Orangutans (Pongo) are shaggy-haired great apes native to Indonesia and Borneo. Considerably smaller than some of their ape cousins—ranging in size from 100 to 220 pounds, as opposed to 400 pounds for fully-grown male gorillas—these primates are found in the tropical rainforests of their native lands. In fact, their name means "forest person" in Malay—orang for person, hutan for forest, according to Orangutan Foundation International (OFI).
But like animal species everywhere, including all species of tiger, orangutans are in trouble: susceptible to habitat loss, poaching, and the multiple vagaries of climate change. How many are left, and what steps are we taking to protect them? Let's have a look.
The World Wildlife Fund (WWF) estimates that there were 230,000 orangutans in the wild a century ago. Today, that number has shrunk by more than a half. Not a coincidence: as OFI reports, they've lost 97 percent of their habitat since 1903. "Human activities and development, such as logging, conversion of forest to palm oil plantations, mining, and urban expansion, are the major contributors to the loss of orangutan habitat," according to OFI.
Species at risk
Until recently, only two species of orangutan were known. There's the Bornean orangutan (Pongo pygmaeus), which, as its name suggests, is native to Borneo. With 104,700 individuals left in the wild, it's listed as endangered. And there's the Sumatran orangutan (Pongo abelii), its habitat now restricted to the northern part of that Indonesian island. With only 7,500 individuals left, it's listed as critically endangered.
In 2017, researchers made a startling discovery: There was actually a third species of orangutan living in North Sumatra, the Tapanuli orangutan (Pongo tapanuliensis). It "bears a close resemblance to its Bornean and Sumatran cousins, but close observers may notice that it has a smaller head, slightly frizzier cinnamon-colored fur, and a 'prominent mustache,'" USA Today reported. With only 800 individuals extant, it's not only critically endangered; it's also the rarest of the great apes.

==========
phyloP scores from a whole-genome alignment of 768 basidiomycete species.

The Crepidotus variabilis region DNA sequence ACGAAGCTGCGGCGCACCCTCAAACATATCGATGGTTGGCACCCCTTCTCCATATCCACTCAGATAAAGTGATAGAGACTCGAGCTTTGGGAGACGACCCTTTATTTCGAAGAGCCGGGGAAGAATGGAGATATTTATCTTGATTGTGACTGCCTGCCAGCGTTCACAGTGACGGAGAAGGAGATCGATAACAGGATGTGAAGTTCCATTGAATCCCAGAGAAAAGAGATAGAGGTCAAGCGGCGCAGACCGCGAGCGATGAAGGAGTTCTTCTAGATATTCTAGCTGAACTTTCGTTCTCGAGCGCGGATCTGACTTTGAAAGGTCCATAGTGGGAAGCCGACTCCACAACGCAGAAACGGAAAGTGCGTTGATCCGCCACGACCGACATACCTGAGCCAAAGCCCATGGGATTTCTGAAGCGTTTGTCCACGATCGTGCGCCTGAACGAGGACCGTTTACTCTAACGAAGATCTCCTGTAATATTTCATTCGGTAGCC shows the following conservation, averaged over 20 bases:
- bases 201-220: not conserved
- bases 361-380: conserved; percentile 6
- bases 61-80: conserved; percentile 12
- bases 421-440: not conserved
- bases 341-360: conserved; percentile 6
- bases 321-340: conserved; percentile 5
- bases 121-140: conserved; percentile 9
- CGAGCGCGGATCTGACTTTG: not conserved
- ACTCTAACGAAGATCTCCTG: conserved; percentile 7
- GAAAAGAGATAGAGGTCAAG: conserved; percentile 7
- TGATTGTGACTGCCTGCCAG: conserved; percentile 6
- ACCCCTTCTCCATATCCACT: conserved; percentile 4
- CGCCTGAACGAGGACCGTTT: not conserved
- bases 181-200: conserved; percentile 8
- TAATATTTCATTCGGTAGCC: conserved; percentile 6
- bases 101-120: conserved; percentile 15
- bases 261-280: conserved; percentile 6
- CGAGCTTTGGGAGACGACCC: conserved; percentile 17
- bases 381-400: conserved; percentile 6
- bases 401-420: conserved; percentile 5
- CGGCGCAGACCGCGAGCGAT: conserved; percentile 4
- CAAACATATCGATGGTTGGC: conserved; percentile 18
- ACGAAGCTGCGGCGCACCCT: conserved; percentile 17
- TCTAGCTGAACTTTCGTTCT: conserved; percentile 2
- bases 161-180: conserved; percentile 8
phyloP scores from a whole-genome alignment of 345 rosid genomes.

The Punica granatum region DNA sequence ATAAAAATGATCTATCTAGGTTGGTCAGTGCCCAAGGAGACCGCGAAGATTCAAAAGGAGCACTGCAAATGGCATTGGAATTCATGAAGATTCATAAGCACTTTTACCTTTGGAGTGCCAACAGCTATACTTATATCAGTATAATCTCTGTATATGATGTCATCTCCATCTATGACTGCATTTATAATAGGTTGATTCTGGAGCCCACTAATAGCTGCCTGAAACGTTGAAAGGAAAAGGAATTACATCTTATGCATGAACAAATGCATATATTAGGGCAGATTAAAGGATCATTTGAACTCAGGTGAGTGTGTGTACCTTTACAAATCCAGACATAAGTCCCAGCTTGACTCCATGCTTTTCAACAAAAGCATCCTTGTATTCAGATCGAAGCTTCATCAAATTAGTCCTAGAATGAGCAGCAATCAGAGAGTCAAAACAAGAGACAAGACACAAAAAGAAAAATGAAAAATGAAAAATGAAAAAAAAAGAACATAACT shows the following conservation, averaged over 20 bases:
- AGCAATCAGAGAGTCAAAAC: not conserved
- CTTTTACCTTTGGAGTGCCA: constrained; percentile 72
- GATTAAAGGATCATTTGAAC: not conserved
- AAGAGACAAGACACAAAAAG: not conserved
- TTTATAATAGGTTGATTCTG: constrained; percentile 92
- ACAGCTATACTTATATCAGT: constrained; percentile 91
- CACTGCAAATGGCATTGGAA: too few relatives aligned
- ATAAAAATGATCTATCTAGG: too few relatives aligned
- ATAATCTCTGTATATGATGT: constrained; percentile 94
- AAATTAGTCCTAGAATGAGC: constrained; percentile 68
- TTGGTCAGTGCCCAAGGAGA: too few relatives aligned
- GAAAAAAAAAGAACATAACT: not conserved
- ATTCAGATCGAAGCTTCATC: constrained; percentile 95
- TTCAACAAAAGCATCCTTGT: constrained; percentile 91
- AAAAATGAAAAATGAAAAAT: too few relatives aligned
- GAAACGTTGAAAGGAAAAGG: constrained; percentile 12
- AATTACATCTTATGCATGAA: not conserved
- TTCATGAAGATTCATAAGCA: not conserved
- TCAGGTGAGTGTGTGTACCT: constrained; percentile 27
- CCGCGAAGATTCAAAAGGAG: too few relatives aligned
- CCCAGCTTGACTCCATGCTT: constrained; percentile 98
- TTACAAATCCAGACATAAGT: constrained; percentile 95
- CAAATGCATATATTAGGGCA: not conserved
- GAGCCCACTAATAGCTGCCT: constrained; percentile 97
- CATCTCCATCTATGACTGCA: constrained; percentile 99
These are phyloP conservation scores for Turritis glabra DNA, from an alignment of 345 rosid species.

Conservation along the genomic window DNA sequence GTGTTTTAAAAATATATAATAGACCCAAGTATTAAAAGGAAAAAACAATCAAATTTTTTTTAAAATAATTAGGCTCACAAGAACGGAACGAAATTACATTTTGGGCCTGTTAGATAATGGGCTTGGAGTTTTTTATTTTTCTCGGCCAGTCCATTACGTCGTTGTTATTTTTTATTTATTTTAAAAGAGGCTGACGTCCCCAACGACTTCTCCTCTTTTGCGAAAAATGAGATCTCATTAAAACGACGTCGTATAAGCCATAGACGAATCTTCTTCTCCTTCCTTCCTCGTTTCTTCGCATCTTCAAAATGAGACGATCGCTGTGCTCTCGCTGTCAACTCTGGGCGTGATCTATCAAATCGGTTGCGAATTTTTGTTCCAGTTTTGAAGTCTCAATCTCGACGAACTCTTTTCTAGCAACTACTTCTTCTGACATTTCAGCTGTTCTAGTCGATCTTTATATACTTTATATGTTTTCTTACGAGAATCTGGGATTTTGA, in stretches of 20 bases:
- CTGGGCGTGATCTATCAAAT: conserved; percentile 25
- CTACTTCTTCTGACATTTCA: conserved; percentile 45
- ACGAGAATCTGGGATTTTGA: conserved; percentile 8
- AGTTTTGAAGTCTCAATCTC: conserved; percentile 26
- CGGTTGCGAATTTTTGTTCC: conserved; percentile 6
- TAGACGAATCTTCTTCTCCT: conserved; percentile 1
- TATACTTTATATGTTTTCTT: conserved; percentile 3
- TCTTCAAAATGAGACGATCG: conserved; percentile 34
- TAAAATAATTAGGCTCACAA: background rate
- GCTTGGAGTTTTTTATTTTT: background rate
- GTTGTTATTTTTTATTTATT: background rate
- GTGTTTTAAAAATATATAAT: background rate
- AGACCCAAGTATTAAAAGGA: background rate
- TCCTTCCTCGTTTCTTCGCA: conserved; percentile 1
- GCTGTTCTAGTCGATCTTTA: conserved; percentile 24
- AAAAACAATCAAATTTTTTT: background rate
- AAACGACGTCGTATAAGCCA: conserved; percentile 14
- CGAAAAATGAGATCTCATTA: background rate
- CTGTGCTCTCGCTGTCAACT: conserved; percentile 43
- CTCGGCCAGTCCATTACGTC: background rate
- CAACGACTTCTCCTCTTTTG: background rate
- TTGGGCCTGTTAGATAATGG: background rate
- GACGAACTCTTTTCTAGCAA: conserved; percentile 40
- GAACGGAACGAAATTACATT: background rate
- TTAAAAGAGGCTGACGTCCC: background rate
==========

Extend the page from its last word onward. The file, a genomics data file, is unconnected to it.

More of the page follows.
A lot like us
Despite what researchers thought for generations, it could be orangutans, not chimpanzees, that are the closest living relatives to humans, reports National Geographic, sharing at least 28 unique physical characteristics with us, as opposed to only two with chimps and seven with gorillas—physical traits in our teeth, our brains, our mammary glands, and our hair. We also share genetics with orangutans—a 96.4 percent gene similarity, reports WWF.
The importance of forests
"Orangutans are the largest arboreal mammal, spending most of their time in trees," according to WWF. They nest in the trees where they sleep at night, and during the day lead somewhat solitary existences. They also rely on the fruits of a variety of trees for their sustenance—figs, mangosteens, and lychees. So, a loss to their forest habitats is also a loss of the core components of their diets. And, as major seed distributors themselves, the loss of orangutans also threatens the existence of the forests they inhabit.
It's not just habitat loss that's quickly spiraling orangutans toward extinction. Reports WWF, "Orangutans are an easy target for hunters because they're large and slow targets. They are killed for food or in retaliation when they move into agricultural areas and destroy crops. Females are hunted most often. When caught with offspring, the young are often kept as pets. For each orangutan reaching Taiwan, as many as three to five additional animals die in the process." In fact, poaching is a major factor in the endangerment of many of our world's animals.
Who's helping, and how
A Taiwanese law has reduced the importation of orangutans, although WWF maintains that the pet trade remains a threat in Indonesia. Wildlife trade monitoring network TRAFFIC rescues captured orangutans and helps enforce trade restrictions, as does the Human Orangutan Conflict Response Unit in Sumatra. WWF works on the ground to "secure well-managed protected areas and wider forest landscapes to connect sub-populations of orangutans." And the Wildlife Conservation Society tries to ensure responsible logging in areas where orangutans live.
The fact is, orangutans are in serious trouble. Protecting them requires huge investments of time, money, research, and political will to change the conditions that have made them vulnerable. One small bit of bright news came in 2018 when a study published by Science Advances showed evidence that orangutans are more adaptable than we once thought. And in that adaptability, there may be some hope. According to the American Association for the Advancement of Science, "[O]rangutans living in heavily human-impacted habitat, such as oil palm and forestry plantations...can adjust their behavior to survive in such areas, at least in the short term." Is it enough? It will take the work of humans to make it so. Sadly, orangutans aren't the only animal that could disappear in our lifetime.